(D) Ages 10-12, Book Reviews, Discussion Starters, Middle Grades, Realistic Fiction
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The Science of Breakable Things by Tae Keller

Natalie is desperate to win an egg drop contest so she can use the prize money to help cure her mom’s depression in this sweet middle grades novel.

The Science of Breakable Things by Tae Keller. Random House, 2018. 304 pages.

  • Reading Level: Middle grades, ages 10-12
  • Recommended For: Middle grades, ages 10-12

Step 1: Observe

This is the first step in the scientific process! Sharpen and hone your observational skillz! What is going on in the world around you? Note everything you see and experience!

#MrNeelysScientificAdventure

The #seventhgradesleuths are all set for their grand year in Mr. Neely’s Science Class: a year of dragging around a “dorky” composition book in which they record all their observations about their Big Question. It will be the scientific method in action! So much learning! Natalie and her best friend, Twig, are in this excitement together, but Natalie’s big question is a personal one: what is wrong with her mom? Why does her mom stay in her bed all day now? Why does her mom not talk to Natalie anymore? Her dad is a counselor, but even he seems at a loss. When Mr. Neely encourages Natalie to enter an egg drop contest that involves prize money, Natalie has an answer to her question: win the contest and use the money to help her mom. Meanwhile, she has another big question: what has happened to her best friend Twig and does she have a crush on Dari?

Twig and their new friend Dari (a boy from India) fiercely help Natalie pursue championship in the egg drop contest, and they are in full support of donating all the prize money to fix Natalie’s mom. Do they win the egg drop contest? I won’t spoil it for you, but the metaphor of the fragility of an egg is an apt one for people’s psyches and families and friendships. Keller stops short of overdoing her metaphor, and Natalie realizes science isn’t always the answer. In this alternately funny and sad story, science is called upon to save lives… but it can’t. Only people can help people, even though science can sometimes be a helpful tool. And it’s only when Natalie opens up to her family after a desperate break-in to her mother’s former workplace that her family starts to “hatch” a new life together.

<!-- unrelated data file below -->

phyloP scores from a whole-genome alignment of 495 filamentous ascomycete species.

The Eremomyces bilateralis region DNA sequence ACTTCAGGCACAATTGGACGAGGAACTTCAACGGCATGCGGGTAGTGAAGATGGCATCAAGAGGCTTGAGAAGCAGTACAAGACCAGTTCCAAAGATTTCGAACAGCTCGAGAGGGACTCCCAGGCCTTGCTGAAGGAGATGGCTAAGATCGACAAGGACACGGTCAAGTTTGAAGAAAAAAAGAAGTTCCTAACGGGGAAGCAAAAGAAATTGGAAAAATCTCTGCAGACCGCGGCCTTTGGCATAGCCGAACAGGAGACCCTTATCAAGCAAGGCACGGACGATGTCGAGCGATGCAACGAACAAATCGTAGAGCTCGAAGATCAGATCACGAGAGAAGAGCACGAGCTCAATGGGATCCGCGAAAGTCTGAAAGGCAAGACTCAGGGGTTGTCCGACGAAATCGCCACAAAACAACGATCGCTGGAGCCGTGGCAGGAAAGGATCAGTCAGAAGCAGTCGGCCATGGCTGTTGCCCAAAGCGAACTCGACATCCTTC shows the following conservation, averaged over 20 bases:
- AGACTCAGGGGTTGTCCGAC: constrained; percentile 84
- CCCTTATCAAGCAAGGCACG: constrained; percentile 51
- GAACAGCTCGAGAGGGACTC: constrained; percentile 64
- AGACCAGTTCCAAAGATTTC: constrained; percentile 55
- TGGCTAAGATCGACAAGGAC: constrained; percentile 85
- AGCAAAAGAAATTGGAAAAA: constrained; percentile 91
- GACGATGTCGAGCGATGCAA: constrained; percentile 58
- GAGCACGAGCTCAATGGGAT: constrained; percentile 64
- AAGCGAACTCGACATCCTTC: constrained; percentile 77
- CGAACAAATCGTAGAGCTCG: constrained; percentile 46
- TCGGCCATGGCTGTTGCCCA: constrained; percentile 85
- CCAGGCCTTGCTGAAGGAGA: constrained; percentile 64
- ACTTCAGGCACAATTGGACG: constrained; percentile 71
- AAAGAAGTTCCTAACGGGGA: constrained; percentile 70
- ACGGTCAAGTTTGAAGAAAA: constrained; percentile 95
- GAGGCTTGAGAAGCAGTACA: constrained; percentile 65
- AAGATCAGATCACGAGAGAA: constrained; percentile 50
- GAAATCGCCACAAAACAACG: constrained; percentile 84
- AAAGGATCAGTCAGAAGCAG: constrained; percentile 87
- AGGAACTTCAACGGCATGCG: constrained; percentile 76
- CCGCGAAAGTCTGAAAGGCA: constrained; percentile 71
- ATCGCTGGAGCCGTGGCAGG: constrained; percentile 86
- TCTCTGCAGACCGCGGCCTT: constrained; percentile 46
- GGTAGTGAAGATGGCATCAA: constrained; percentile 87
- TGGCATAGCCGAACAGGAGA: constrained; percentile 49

I cracked open and cried like I would never stop crying, like I would cry until all of me was gone. I was too afraid to look up from my curled-up cocoon and see my parents, because they weren’t the Mom and Dad I used to know. They were so much more now. Not perfect, not magic–but real.

Distinctive characters, a clever science class framing, and a hopeful, family-centric ending come together in this rewarding and uplifting novel. Depression can be a very serious condition, and Keller does a helpful job of drawing that out while remaining hopeful that change and healing can happen. People, of course, can’t ultimately save people, but it’s helpful when a novel recognizes that science can’t ultimately save people either. Point your young readers to the One who ultimately saves, who created each of us with our strengths and weaknesses, and who knows our frames because he made us in the first place!

Cautions: none

Overall Rating: 4.25

  • Artistic Rating: 4.25
  • Worldview Rating: 4.25

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